By July 13, 2015 Read More →

OPEC forecasts slow down in NA shale output, 2016 ‘balanced market’

OPEC expects global economic growth to hit 3.5%, Russia and Brazil to move out of recession

OPEC is forecasting a more balanced market for crude oil in 2016 as the global economy picks up steam and supply from North American shale grows more slowly, according to the organization’s monthly report, released Monday.

OPECNon-OPEC oil supply is expected to average 57.69 million b/d in 2016, representing a growth slowdown to 300,000 b/d from 860,000 b/d in 2015.

The global economy is expected to improve, with growth improving to 3.5 per cent, slightly higher than this year’s growth of 3.2 per cent. The OECD economies are expected to expand by 2.1 per cent in 2016, compared to 2.0 per cent in the current year. China is expected to decelerate to 6.5 per cent from 6.9 per cent in 2015, while India is forecast to reach higher growth at 7.7 per cent in 2016, compared to 7.5 per cent this year.

Both Russia and Brazil are forecast to move out of recession and risks to the global economic growth forecast appear to be slightly on the downside.

The improved economy means more oil demand, which will grow by 1.34 million b/d to average 93.94 million b/d next year. OECD demand is expected to register positive growth of 0.18 mb/d, while non-OECD consumption is projected to grow by 1.16 mb/d.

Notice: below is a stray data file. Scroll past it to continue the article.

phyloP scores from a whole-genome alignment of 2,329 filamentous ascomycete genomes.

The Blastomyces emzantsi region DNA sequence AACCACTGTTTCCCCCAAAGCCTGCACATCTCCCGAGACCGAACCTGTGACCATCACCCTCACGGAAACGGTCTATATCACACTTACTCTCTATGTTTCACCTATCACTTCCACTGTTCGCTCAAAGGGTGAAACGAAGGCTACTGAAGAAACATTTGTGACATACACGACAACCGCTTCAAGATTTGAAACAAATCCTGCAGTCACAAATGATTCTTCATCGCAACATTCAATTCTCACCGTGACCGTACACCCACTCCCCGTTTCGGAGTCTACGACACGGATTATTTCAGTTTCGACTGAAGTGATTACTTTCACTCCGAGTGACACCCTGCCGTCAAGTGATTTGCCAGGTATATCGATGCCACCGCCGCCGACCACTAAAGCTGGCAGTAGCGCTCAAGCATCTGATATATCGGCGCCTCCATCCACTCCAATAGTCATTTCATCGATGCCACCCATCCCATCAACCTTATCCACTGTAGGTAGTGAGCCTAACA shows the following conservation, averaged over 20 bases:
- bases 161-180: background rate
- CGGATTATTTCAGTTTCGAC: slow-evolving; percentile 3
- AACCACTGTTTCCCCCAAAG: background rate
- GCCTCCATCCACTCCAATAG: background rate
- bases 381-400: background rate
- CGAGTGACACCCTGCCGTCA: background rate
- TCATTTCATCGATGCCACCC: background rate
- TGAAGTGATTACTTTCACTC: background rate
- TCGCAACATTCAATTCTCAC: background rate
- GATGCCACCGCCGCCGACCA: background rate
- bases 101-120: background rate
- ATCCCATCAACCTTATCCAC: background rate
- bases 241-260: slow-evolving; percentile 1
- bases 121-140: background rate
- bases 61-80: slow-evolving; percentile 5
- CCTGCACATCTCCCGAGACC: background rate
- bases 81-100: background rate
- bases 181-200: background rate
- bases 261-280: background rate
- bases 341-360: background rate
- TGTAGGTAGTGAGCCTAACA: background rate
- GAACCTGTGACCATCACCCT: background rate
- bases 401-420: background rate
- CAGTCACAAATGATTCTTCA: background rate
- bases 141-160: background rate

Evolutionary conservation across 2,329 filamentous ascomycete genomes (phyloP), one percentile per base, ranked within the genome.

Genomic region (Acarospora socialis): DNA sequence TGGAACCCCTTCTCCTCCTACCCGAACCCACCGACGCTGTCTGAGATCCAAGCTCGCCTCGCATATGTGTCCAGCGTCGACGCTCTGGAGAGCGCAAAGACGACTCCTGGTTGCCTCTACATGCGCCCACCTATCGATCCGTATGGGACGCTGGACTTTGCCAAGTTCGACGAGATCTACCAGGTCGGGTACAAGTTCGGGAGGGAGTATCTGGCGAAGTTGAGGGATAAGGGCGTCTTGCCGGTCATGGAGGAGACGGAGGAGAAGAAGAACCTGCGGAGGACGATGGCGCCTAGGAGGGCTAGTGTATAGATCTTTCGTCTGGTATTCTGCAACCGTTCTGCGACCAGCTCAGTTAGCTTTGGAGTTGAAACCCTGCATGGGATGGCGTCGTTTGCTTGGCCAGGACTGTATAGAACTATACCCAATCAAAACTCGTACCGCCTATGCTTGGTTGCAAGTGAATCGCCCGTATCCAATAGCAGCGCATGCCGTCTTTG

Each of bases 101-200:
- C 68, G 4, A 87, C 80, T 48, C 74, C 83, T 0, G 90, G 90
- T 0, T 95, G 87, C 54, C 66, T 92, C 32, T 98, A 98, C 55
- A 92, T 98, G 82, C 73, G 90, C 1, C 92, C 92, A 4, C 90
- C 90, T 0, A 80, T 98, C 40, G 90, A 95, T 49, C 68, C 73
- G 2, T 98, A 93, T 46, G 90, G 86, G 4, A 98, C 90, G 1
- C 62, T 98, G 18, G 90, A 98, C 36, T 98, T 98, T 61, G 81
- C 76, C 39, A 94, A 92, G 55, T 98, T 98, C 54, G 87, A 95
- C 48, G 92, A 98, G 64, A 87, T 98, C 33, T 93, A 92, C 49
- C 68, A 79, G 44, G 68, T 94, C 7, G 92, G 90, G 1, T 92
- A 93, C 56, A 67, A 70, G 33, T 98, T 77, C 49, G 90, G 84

North American shale output expected to grow more slowly in 2016.

According to the report, OPEC calculates the call on its crude, plus movements in and out of stocks, as the difference between world oil demand (93.94 million b/d) and total non-OPEC supply, including natural gas liquids produced by OPEC members (63.87 million b/d), according to Platts. This leaves the call on OPEC at 30.07 million b/d in 2016 — a projected increase of close to 900,000 b/d over the current year, in which demand for OPEC crude is expected to climb by more than 200,000 b/d to 29.21 million b/d.

“This would imply an improvement towards a more balanced market. Better-than-expected momentum in the global economy, especially in the emerging markets, would contribute further to oil demand growth in the coming year,” OPEC said.

OPEC has increased production sharply as Saudi Arabia and other core producers in the Middle East Gulf attempt to grow market share, leading to higher inventories worldwide, according to Reuters.

Saudi Arabia pumped 10.56 million bpd last month, up 231,000 bpd from May, according to the OPEC report, which would be a record high.  Higher OPEC production has been a major factor behind a global collapse in oil prices, which are now around half their levels of a year ago.

The group’s production has been climbing in recent months following the Saudi Arabia-driven decision last November not to respond to collapsing oil prices by cutting output — and thus losing further market share to non-OPEC producers — but instead to maintain the official ceiling of 30 million b/d that has been in place since January 2012, according to Platts.

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